‘Mediating Migrant Labour in CEE’, is an internationally collaborative, and impact-oriented interdisciplinary initiative started during my ESRC Postdoctoral Fellowship, investigating new cross-border migration infrastructures (work agencies, brokers, translators, accommodation providers) facilitating precarious labour in CEE’s export production and distribution sectors.
A final strand of work, undertaken together with Prof. Ben Rogaly (University of Sussex), examines the ‘labouring geographer’ within both the subdiscipline of labour geography and the university as a workplace. This project extends scholarship on racialised capitalism and social reproduction into the subdiscipline of labour geography, whilst connecting these interventions with contemporary struggles within/over higher education. Our publications include: Schling, H. and Rogaly, B. (2022). Labouring geography in a global pandemic: social reproduction, racial capitalism and world-making praxis. Working Paper. Sussex Centre for Migration Research. Available for download from The University of Sussex.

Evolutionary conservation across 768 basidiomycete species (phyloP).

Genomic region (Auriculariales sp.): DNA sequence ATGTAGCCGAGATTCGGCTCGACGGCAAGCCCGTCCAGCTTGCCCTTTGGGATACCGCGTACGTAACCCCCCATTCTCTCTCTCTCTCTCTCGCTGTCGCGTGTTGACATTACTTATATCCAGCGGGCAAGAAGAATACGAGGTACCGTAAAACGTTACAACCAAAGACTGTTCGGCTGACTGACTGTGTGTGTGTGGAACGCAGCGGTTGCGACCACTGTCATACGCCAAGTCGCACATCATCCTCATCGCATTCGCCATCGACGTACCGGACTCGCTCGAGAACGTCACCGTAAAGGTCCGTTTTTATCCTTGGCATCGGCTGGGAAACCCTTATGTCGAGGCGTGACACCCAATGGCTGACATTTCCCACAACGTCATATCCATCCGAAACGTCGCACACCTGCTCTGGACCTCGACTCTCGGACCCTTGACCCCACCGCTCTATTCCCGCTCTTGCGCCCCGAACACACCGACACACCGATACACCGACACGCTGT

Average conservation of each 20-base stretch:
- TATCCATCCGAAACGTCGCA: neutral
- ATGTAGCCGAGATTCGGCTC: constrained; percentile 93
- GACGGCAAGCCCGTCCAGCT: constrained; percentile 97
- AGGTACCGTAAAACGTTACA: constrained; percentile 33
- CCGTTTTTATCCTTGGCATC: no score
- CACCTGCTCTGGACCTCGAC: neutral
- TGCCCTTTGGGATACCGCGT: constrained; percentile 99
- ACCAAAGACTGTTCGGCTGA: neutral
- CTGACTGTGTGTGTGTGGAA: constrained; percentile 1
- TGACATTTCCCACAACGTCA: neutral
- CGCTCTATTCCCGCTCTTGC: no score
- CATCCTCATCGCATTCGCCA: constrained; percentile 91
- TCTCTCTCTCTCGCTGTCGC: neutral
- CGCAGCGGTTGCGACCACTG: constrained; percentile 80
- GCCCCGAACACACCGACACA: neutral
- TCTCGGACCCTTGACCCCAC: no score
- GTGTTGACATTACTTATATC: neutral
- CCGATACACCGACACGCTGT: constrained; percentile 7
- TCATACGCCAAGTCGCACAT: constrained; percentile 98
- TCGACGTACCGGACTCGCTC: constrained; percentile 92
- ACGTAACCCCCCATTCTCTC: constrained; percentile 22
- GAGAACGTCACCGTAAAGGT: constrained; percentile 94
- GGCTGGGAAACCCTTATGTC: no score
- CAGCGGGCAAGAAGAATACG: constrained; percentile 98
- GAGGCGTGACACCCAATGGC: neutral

My research is oriented towards broader positive social impact, which I have undertaken within a number of projects, including:
Electronics Watch (2016 – 2019)
Research towards monitoring working conditions at Czech electronics factories, and consultancy towards Electronics Watch campaign strategy leveraging public procurement towards improvements in worker rights. Research and writing towards a 2017 Compliance Report into Foxconn electronics factory in Pardubice, Czech Republic (Section 5. Conditions in Dormitories and Access to Housing and Section 6. Transportation).
Pregnant and In Need of Advice? (2018)
Project initiated in response to the experiences of migrant women I had met and interviewed during my doctoral fieldwork, providing information and resources on employment and social rights for migrant women from third countries in the Czech Republic. Outputs include a printed leaflet and website in English, Czech, Mongolian, Russian and Ukrainian. Undertaken with Dr Rutvica Andrijasevic (University of Bristol) and NGO partners Most Pro (Pardubice) and Multikulturní centrum Praha.
Mediating Migrant Labour (2021 – present): intermediaries, insecure work and social reproduction in CEE
Co-convened with Dr Olena Fedyuk, University of Padua, this international research network is oriented towards knowledge exchange and collaborative research into cross-border labour intermediaries (work agencies, brokers, accommodation providers), labour migration and precarious work in Central & Eastern Europe.